Hugh Bonneville is the quintessential Englishman. Charming, genteel, slightly bumbling, he’s showcased our most endearing qualities to the world via global smashes Downton Abbey and the Paddington movies.
In his latest film, I Came By from director Babak Anvari, he plays Sir Hector Blake, a highly esteemed judge targeted by a graffiti artist (George MacKay) who breaks into his home to have a go at an establishment figure by tagging his sitting room wall.
“Hector Blake is a man who has stood up for the underdog,” Bonneville says. “He’s a pillar of the establishment. And thank goodness there are people like him to fly the flag for decency and honour.”
But there’s more to Hector Blake than meets the eye. People who intrude in Blake’s world quickly regret it, giving Bonneville the opportunity to express some serious rage in a violent, deliciously Hitchcockian thriller. But Bonneville tells us that he still sees his character as the hero.
The Big Issue: The poster and trailer of I Came By seem to suggest you might be playing a bad guy…
Hugh Bonneville: All trailers these days are designed to give away the entire plot. But that aside, it could be double bluffing. It’s actually a lightweight comedy and Netflix are just trying to draw you in by suggesting there might be some hidden secrets. But when you’ve got a lead actor like George MacKay or Percelle Ascott [who plays MacKay’s friend and sometime accomplice] really, the film is about them and I just dip in a bit.
The trailer may be bluffing but in it you say: “I really tried to be kind, but I had this rage that was so liberating, so empowering.” Did you find it liberating and empowering to have an outlet to express rage you may feel yourself?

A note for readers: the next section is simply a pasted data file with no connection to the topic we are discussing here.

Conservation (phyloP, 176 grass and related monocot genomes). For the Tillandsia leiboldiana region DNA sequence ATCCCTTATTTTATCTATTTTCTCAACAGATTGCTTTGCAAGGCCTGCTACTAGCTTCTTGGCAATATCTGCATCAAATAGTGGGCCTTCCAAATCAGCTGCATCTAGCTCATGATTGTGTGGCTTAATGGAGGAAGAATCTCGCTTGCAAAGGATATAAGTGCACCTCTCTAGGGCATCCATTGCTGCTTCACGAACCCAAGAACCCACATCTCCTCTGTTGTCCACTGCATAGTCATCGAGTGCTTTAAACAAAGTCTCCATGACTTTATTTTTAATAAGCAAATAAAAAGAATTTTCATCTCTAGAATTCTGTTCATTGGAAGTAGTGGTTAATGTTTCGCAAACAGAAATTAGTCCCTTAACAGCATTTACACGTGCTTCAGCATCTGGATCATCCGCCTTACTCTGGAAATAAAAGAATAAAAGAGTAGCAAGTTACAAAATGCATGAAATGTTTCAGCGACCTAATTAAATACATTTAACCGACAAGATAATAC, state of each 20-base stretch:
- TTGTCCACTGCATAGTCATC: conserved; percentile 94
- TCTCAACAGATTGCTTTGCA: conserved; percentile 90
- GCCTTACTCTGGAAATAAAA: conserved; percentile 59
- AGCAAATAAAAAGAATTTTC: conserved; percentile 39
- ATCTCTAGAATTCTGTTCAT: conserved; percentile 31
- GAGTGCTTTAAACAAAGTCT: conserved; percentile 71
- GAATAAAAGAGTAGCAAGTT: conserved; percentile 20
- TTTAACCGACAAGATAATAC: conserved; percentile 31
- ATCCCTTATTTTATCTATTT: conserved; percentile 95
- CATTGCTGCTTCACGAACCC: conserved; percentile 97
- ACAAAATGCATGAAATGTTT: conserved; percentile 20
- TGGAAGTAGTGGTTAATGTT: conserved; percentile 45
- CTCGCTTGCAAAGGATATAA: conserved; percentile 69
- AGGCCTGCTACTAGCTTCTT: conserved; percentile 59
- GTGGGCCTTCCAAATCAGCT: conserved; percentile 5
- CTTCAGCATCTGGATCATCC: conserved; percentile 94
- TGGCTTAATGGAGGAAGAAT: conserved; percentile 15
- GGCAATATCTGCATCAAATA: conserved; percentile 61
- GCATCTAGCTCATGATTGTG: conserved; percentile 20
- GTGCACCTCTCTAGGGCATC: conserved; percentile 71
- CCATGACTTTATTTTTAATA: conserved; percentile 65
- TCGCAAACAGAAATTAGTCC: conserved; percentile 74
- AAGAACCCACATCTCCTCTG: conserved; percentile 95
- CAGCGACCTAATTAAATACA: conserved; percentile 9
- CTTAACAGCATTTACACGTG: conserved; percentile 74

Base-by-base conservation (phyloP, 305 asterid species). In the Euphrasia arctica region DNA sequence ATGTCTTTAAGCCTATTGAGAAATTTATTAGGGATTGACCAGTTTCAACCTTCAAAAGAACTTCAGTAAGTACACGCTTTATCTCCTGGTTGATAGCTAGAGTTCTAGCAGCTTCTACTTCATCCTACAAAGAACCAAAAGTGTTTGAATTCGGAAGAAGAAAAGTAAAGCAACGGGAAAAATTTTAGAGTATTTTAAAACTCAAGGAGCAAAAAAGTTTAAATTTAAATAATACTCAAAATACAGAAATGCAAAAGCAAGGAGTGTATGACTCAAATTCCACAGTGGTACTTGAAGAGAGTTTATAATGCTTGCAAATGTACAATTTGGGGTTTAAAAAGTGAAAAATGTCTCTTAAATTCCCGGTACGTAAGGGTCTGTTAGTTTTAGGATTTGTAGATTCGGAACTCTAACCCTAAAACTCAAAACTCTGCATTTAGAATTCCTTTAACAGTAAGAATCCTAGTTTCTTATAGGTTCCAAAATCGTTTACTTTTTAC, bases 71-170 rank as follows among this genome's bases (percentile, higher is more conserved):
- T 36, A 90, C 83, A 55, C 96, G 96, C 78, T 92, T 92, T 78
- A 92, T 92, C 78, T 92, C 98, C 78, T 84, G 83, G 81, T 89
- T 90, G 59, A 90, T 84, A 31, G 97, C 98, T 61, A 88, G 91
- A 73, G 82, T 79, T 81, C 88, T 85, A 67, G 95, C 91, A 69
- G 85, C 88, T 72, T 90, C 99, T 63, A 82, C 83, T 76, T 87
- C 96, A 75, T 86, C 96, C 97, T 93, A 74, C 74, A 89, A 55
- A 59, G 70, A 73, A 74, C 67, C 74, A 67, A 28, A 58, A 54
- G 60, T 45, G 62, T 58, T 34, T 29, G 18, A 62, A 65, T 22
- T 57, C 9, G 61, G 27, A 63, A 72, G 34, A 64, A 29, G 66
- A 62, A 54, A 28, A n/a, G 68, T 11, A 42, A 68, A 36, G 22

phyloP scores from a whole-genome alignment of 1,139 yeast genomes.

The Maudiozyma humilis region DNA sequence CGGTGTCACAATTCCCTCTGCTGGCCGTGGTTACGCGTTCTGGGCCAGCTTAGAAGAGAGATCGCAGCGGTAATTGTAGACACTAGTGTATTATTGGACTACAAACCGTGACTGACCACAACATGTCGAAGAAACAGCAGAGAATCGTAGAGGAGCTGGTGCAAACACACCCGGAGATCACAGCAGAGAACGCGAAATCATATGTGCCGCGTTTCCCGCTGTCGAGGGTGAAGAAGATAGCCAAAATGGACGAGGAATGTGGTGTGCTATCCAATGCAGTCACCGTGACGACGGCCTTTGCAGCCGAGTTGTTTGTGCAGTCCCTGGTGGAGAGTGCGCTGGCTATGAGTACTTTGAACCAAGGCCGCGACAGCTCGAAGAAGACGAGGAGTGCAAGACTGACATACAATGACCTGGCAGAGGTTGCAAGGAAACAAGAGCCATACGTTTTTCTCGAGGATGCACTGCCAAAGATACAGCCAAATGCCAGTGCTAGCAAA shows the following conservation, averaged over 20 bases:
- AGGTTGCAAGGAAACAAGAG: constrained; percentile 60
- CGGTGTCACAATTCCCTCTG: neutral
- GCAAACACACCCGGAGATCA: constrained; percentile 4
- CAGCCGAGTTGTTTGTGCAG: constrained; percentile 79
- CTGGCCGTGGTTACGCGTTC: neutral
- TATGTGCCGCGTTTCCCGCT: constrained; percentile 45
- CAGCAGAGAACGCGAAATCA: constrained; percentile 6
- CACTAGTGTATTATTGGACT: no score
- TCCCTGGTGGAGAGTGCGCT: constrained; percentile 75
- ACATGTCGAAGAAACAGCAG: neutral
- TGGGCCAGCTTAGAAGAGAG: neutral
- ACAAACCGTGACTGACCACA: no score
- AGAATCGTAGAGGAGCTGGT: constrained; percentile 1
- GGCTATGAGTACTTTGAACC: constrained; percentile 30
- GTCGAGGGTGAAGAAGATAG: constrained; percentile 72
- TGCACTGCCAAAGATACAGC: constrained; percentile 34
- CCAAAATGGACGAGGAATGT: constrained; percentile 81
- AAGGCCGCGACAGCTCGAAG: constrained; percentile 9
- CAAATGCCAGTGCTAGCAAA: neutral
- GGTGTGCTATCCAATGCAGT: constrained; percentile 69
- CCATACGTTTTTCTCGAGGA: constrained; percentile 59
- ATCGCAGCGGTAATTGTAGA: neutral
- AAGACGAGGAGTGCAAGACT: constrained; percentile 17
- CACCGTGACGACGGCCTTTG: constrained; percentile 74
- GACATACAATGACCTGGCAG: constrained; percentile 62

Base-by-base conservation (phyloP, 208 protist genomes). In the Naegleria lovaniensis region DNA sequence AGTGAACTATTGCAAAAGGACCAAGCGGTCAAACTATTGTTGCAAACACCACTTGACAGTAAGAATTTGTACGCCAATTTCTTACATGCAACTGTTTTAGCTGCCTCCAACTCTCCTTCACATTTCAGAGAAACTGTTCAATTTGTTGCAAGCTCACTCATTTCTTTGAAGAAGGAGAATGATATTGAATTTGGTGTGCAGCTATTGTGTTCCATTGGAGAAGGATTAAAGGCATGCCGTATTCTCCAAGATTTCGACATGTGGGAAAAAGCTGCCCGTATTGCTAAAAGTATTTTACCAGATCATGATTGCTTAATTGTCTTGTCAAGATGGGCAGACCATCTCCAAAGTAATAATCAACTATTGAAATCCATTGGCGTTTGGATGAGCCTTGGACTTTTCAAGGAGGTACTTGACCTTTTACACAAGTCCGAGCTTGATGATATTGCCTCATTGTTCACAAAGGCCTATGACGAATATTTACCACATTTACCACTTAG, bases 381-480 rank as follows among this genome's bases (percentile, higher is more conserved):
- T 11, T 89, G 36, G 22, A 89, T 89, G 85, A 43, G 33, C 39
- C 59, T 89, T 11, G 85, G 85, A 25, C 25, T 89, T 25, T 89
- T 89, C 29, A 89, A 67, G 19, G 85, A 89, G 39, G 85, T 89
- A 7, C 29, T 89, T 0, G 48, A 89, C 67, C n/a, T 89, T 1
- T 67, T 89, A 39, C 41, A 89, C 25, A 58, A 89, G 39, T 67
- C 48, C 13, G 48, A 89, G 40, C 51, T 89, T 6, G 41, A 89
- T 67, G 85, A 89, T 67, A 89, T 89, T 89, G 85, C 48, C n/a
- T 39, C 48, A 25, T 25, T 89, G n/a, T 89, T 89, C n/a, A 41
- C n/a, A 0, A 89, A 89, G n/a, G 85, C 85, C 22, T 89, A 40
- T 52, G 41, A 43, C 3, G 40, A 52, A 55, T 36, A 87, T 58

I don’t feel rage in my real life. I feel dissatisfaction, I feel anger, like many people.
Do you want to play people that aren’t just cuddly?
Every actor likes to think they’re as versatile as an elastic band, we all think we can stretch in different directions, but on the whole we get pigeonholed. Casting directors and producers sometimes don’t have that imagination. So I was very pleased that Babak allowed me to twang the elastic.
So are you actively looking for roles that allow you to twang the elastic?
It’s just got to be a cracking story. When I was reading this, I was constantly surprised by each page I turned and that was riveting. I mean, there’s no comparison at all, but in the same way that when I first read Downton Abbey I wanted to know what happened next. And also the character is properly complex, let’s say, and that’s always attractive.
Were you surprised that you could be scary?
I’m not scary, I’m cuddly. I play decent people. That’s why I’m cast in these roles.
You’ve played lords and earls and people that live on expensive streets in London. It’s not believable that those people could have a dark side, right?